by Cathy Seeley, NCTM President 2004-2006
NCTM News Bulletin, May/June 2004 (PDF)
Who would have thought when I received my mathematics degree from Virginia Tech that I would find myself president of the National Council of Teachers of Mathematics 35 years later? I dreamed of a future in the exciting world of computers, and I found an engineering school so that I could learn all about them. (In those days, the computer was the size of a building and less powerful than my current laptop.) I was idealistic and probably a bit naïve, so I believed that all people, male or female, could be whatever they wanted to be. After all, my parents had told me so. Little did I imagine how prophetic would be my mother's other advice—to take enough education courses so that "if all else fails, you can be a teacher."
After moving to Colorado to start my career, I was dismayed to find that, if left in the hands of corporate America, my future would consist of wearing short skirts and demonstrating computers at trade shows. As the 1960s turned into the 1970s, I was a young woman trying to break a barrier I hadn't realized existed.
It turns out that my mother was right, but perhaps for the wrong reasons. Following her advice led me to a profession that I've loved for more than 30 years, although I've found it both more challenging and far more rewarding than I might have thought.
After several years as a middle school and high school mathematics teacher, I left the classroom for a series of positions in curriculum and supervision in Colorado and Texas; along the way I went to graduate school to learn more about teaching and learning. Through an unexpected sequence of events, I was offered the opportunity to work as director of mathematics for the Texas school system during a time when the state completely transformed its educational system. And during those same years, I was privileged to serve on the writing team for NCTM's 1989 Curriculum and Evaluation Standards as well as being elected to the NCTM Board of Directors. It was an amazing time, both for me and for the Council. It included the publication of the groundbreaking Standards document, the adoption of the Council's first statement about the mathematics education of every student, and the birth of a middle school journal, among other highlights. I have gone back to the classroom twice—once to teach algebra as a volunteer in the 1994-95 school year, and a second time, from 1999 to 2001, as a Peace Corps volunteer teaching secondary school mathematics (in French) in Burkina Faso, West Africa.*
Young women today, and young people of all ethnicities and socioeconomic backgrounds, have more options than at any time in history, especially if they are armed with mathematics. For me, in spite of the occasional moment of wondering what might have happened if ..., I wouldn't change any part of my career path as a mathematics educator. I have had the joy of seeing the lightbulb go on as a student understood something challenging. I have had the privilege to be a small part of shaping how and what mathematics is taught at the local, state, and national levels. I have traveled to the other side of the world and worked with students and colleagues who had nothing and yet gave so much. I have learned firsthand the responsibility of a teacher not only to believe in what students can do but then to do whatever it takes to help them accomplish it. I have seen teachers in classrooms across this nation accomplish great things with their students, often in environments that are far from ideal. I have come to believe that the solution to every problem in this world begins with learning and education. It's clear to me that being a teacher is the most important job in the world and that being a mathematics teacher can open doors for students that will change their lives.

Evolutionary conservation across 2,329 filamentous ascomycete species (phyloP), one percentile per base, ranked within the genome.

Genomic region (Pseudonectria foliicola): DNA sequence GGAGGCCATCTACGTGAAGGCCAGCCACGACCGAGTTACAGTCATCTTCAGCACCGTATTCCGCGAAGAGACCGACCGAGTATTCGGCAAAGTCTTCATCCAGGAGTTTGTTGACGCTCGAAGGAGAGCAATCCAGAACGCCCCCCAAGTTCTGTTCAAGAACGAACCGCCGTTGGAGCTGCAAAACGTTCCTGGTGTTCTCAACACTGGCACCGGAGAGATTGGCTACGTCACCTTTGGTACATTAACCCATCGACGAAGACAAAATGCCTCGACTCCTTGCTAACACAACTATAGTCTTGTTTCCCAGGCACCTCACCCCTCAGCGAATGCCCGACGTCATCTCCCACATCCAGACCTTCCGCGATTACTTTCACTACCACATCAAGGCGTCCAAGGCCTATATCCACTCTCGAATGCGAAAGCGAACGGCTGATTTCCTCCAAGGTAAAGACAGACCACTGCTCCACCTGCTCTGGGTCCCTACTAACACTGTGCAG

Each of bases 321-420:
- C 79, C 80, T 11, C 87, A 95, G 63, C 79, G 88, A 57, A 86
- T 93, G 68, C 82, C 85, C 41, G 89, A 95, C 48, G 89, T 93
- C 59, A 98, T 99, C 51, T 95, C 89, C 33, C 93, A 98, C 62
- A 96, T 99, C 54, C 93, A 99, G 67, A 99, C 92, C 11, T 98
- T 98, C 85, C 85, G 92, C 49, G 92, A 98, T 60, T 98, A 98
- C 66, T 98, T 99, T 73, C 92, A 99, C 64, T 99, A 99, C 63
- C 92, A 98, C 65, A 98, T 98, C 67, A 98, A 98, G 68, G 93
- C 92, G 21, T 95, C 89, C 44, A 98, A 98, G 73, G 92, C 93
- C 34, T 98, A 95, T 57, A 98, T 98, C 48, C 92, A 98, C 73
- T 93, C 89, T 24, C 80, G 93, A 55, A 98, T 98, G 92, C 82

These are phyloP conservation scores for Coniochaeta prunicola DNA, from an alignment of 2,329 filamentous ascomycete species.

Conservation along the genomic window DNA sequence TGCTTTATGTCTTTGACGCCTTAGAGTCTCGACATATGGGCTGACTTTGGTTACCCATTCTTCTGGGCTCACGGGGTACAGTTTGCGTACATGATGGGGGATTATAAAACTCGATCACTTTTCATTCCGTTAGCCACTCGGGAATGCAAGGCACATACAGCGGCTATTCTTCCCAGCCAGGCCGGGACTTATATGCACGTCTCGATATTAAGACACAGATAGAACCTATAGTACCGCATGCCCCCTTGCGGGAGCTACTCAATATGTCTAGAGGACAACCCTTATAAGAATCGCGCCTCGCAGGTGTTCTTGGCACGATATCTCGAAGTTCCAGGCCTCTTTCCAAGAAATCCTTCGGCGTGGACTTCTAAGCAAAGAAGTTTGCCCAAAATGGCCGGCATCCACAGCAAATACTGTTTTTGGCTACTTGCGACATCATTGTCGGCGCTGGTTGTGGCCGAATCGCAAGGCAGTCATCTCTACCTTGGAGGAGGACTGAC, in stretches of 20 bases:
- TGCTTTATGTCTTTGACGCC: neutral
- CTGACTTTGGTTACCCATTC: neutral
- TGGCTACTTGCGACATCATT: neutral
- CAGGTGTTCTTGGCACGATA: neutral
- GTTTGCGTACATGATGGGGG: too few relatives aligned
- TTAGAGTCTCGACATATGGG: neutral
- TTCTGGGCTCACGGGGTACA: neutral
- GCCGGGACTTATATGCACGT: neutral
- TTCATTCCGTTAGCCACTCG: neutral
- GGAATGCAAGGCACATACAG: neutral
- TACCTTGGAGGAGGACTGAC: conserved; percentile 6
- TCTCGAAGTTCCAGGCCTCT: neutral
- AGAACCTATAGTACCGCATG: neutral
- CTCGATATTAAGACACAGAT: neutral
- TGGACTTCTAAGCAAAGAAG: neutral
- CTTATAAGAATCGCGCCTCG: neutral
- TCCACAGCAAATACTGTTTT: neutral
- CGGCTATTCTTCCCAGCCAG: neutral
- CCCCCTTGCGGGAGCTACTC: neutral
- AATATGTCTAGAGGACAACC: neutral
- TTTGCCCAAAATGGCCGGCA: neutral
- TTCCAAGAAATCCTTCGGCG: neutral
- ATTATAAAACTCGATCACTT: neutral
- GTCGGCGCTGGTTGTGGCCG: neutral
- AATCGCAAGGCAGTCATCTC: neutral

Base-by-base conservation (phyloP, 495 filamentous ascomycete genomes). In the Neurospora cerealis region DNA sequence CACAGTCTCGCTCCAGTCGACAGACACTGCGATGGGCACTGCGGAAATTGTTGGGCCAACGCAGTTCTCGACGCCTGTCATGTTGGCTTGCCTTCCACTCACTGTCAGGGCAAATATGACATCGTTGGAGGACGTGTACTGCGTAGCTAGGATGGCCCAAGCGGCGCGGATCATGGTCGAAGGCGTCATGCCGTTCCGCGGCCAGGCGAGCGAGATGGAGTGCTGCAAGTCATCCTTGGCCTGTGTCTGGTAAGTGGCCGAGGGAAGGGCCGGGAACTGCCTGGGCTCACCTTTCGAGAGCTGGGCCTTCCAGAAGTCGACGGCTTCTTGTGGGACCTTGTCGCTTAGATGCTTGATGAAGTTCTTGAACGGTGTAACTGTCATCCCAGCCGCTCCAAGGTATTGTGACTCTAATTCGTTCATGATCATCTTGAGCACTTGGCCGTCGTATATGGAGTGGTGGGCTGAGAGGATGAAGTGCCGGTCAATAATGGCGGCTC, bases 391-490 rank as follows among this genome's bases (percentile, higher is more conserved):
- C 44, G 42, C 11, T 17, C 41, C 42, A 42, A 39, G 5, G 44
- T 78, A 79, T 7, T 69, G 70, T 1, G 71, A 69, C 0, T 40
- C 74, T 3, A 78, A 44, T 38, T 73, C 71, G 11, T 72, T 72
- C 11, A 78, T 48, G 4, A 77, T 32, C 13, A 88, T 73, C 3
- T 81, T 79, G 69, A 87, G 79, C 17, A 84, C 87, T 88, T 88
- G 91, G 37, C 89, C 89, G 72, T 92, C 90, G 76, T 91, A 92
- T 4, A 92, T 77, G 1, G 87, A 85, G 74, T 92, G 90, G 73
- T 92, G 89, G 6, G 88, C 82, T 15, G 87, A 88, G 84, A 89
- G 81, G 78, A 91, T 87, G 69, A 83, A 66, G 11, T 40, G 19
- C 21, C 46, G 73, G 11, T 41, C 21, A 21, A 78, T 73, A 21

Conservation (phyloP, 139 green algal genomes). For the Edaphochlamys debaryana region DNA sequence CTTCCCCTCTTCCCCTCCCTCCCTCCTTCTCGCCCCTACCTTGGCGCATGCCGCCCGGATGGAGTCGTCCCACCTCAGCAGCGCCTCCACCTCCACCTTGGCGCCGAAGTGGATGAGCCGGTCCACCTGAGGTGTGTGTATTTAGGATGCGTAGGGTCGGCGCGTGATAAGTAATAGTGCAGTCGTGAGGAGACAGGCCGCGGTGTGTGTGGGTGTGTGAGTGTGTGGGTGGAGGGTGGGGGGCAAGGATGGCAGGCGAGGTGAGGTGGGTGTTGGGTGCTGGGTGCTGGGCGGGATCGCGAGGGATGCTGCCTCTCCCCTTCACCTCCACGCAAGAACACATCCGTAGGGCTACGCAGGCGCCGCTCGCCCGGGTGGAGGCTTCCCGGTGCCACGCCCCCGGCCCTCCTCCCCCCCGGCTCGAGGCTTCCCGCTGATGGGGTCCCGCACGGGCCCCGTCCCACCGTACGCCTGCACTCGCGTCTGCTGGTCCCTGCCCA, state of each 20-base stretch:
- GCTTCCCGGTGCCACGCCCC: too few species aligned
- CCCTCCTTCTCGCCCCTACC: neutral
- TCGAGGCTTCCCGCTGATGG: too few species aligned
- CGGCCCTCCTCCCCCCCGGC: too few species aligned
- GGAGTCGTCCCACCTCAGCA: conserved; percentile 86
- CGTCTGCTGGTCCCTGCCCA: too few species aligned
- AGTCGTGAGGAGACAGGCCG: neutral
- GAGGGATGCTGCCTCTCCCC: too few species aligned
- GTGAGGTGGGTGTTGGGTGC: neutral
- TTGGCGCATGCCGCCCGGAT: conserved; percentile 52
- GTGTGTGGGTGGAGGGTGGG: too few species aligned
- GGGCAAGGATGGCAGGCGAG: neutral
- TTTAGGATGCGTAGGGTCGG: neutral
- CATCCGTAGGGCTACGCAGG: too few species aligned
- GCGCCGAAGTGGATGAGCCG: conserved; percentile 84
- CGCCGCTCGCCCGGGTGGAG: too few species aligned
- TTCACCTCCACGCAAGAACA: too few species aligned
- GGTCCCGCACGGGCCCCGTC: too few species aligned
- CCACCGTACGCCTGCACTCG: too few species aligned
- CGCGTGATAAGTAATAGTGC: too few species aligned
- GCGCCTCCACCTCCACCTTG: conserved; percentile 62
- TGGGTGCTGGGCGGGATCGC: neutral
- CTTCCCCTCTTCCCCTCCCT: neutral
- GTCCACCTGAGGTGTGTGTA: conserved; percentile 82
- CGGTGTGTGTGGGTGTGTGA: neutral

Discovering NCTM in my second year of teaching gave me access to what was probably the most significant professional door that ever opened for me. It connected an isolated teacher coming from a year of rural teaching to a wealth of professional resources. Most of all, it linked me to a professional community that I will embrace for the rest of my life. Since those early days, I couldn't imagine teaching mathematics without being part of this incredible organization. I have enjoyed every Council activity I've participated in, from volunteering for a conference workshop committee, to writing a journal article that was actually published, to serving on various committees and task forces with terrific people.
NCTM supports each and every one of us—through publications, products, services, activities, and mostly by connecting us as a professional community. Each of you accomplishes more small miracles every day than you realize. Collectively, we can accomplish even more, so that, indeed, every student can have real access to a high-quality mathematics education. I look forward to the opportunity to serve you and the Council as we work together toward this goal.
I would like to end each President's Message with one or more challenges or questions. So let me close with these: Have you reminded yourself lately why you chose to become a teacher of mathematics? Have you reflected on the lessons that you have learned in doing so and on all the lives that you have touched along the way? What advice might you give to a new teacher facing the challenges of today's classroom (or a colleague facing burnout)?
As you reflect on these questions, perhaps you will be willing to share a brief example or two. NCTM staff will select a few responses submitted to email@example.com to publish on the NCTM Web site (www.nctm.org) or in our monthly e-newsletter.
* To learn more about Cathy Seeley's experience in Burkina Faso, West Africa, where she served as a secondary school mathematics teacher with the Peace Corps, visit her Web site at csinburkinafaso.com.